We all know the basics of baseball and how foul balls end up in foul territory. A pitcher throws the ball. A batter swings. Sometimes the ball is missed, other times it’s hit fair, and sometimes it soars into foul territory, into the seats.
Foul balls out number hits by about a 5:1 margin. In recent years, the average number of hits per MLB game has hovered around nine (9) balls. There are historically 47 foul balls hit per game. That’s about 5 times more fouls than hits.
Fried and others have performed informal studies regarding the location of foul balls using limited data to track the locations with the highest probability of receiving foul balls. But little has been noted about the physics of pitching and battering and how this will influence the stadium areas into which foul balls will travel.
This isn’t rocket science, but simple physics, as Dr. Robert K. Adair notes in his seminal work The Physics of Baseball.
All die-hard baseball fans know that certain pitcher-batter match ups elicit more or less offense, but these match-ups also create an increased probability in foul balls and where those fouls will travel.
The only four match-ups possible look like this:
RHP v. RHB
RHP v. LHB
LHP v. RHB
LHP v. LHB
We also know that a late swing will pull the ball and an early swing will end up in the opposite field. Hitting under the ball will send it into a pop-up or as a high fly, while hitting the top of the ball will result in a grounder. These are standard guarantees of the physics of hitting. However, as Adair and others point out, there are several other errors that can combine to create an unsuccessful at-bat.
The following chart breaks down the anatomy of an at-bat that will lead to a foul ball. These are all pitches of which the bat has made some contact with the ball. The tendencies of the average batter when at-bat against various typical pitches are as follows:
As we can see the match-ups against RHBs and LHBs, regardless of pitcher-handedness, end up in similar locations. Always.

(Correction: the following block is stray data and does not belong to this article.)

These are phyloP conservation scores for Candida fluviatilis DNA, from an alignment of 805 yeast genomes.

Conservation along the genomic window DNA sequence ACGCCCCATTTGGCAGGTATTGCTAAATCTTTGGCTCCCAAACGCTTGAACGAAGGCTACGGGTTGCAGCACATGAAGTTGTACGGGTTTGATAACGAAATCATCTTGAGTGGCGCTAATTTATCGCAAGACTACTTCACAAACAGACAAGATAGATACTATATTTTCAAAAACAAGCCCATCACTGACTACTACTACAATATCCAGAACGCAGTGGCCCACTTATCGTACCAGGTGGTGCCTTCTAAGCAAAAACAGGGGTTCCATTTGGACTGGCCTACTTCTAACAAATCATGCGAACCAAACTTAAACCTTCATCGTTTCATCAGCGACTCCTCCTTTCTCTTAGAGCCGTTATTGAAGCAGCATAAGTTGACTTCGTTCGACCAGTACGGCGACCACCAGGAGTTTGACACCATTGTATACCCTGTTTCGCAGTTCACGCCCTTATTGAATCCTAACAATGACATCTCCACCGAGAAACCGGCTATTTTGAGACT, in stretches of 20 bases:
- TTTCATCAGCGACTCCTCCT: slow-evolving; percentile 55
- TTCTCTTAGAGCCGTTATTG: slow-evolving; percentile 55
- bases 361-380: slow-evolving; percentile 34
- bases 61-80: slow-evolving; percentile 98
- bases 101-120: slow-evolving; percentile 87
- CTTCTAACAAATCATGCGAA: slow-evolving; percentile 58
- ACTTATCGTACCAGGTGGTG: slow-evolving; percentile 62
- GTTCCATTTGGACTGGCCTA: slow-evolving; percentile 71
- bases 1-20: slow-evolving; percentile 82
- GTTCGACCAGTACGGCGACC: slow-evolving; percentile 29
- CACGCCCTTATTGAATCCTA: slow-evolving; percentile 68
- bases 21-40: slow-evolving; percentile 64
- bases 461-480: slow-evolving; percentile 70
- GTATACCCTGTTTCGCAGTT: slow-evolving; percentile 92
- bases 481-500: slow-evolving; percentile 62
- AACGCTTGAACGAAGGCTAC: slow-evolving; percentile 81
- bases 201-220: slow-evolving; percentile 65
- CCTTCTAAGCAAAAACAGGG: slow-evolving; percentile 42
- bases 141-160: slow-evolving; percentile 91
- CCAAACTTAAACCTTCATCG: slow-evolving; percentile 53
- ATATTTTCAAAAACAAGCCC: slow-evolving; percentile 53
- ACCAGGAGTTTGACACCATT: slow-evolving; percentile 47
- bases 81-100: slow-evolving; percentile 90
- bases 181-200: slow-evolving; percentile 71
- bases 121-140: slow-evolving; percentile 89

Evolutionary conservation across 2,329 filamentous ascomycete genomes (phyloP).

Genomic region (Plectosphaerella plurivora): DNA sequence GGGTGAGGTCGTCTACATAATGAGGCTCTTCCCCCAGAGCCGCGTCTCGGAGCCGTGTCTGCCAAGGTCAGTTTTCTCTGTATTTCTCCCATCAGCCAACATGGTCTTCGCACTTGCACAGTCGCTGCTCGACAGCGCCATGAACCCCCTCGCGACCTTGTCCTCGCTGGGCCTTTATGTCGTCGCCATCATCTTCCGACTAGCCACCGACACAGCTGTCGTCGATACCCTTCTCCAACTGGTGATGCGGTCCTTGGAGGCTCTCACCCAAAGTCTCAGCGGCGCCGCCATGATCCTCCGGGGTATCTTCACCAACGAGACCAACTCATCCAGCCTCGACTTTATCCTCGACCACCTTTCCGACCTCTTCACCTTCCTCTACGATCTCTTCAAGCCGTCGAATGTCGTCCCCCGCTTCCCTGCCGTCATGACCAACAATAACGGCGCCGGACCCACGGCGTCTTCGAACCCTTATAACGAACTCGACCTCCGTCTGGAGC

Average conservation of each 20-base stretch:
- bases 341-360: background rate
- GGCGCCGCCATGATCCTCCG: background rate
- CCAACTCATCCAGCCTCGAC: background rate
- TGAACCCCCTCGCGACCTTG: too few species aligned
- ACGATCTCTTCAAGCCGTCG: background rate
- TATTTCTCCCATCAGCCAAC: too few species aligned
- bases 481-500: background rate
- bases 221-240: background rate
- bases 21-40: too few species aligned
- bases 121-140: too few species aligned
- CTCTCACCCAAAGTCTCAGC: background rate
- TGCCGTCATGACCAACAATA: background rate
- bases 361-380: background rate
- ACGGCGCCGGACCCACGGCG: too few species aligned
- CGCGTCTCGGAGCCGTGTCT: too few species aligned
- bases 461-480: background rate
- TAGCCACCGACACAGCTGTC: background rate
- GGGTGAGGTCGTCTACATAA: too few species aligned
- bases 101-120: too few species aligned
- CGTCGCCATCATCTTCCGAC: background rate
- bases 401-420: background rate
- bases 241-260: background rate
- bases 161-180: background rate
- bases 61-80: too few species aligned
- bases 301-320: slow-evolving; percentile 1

But there is a slight caveat. Evidence from many sources shows that there is a distinct difference on average as to how well certain line-ups favor versus the handedness of the pitcher. Right-handed batters do worse against same handed pitchers; the same goes for lefties against other southpaws. Thus, an opposite-handed lineup is ideal.
The match-up between the handedness of the pitcher and the batter is critical for determining foul ball tendencies in general, but we must also look at the level of the pitcher and the batter (elite, average or sub-average/below the “Mendoza Line”).
Elite pitchers like Max Scherzer, Randy Johnson, Clayton Kershaw, R.A. Dickey, Tim Lincecum and Roger Clemens all have enough pitch variation to keep batters off balance and swinging at “bad” pitches. This ability lowers the amount of fouls or increases them depending on the types of pitches each Cy Young winner utilizes.
The elite-ness of the batter also plays a significant role in how the foul ball rate will be impacted. In the case of Miguel Cabrera and other elite batters, as seen in my foul ball skill article and the differences in foul ball rates between the best and worst hitters in Major League Baseball, show skill at fouling off close/bad pitches in order to see one more pitch.
In general, however, look at the line-ups and the handedness match-ups for the game, and you can get a pretty good idea of what sections in which you have the best chances of snagging a ball…or getting beaned by one.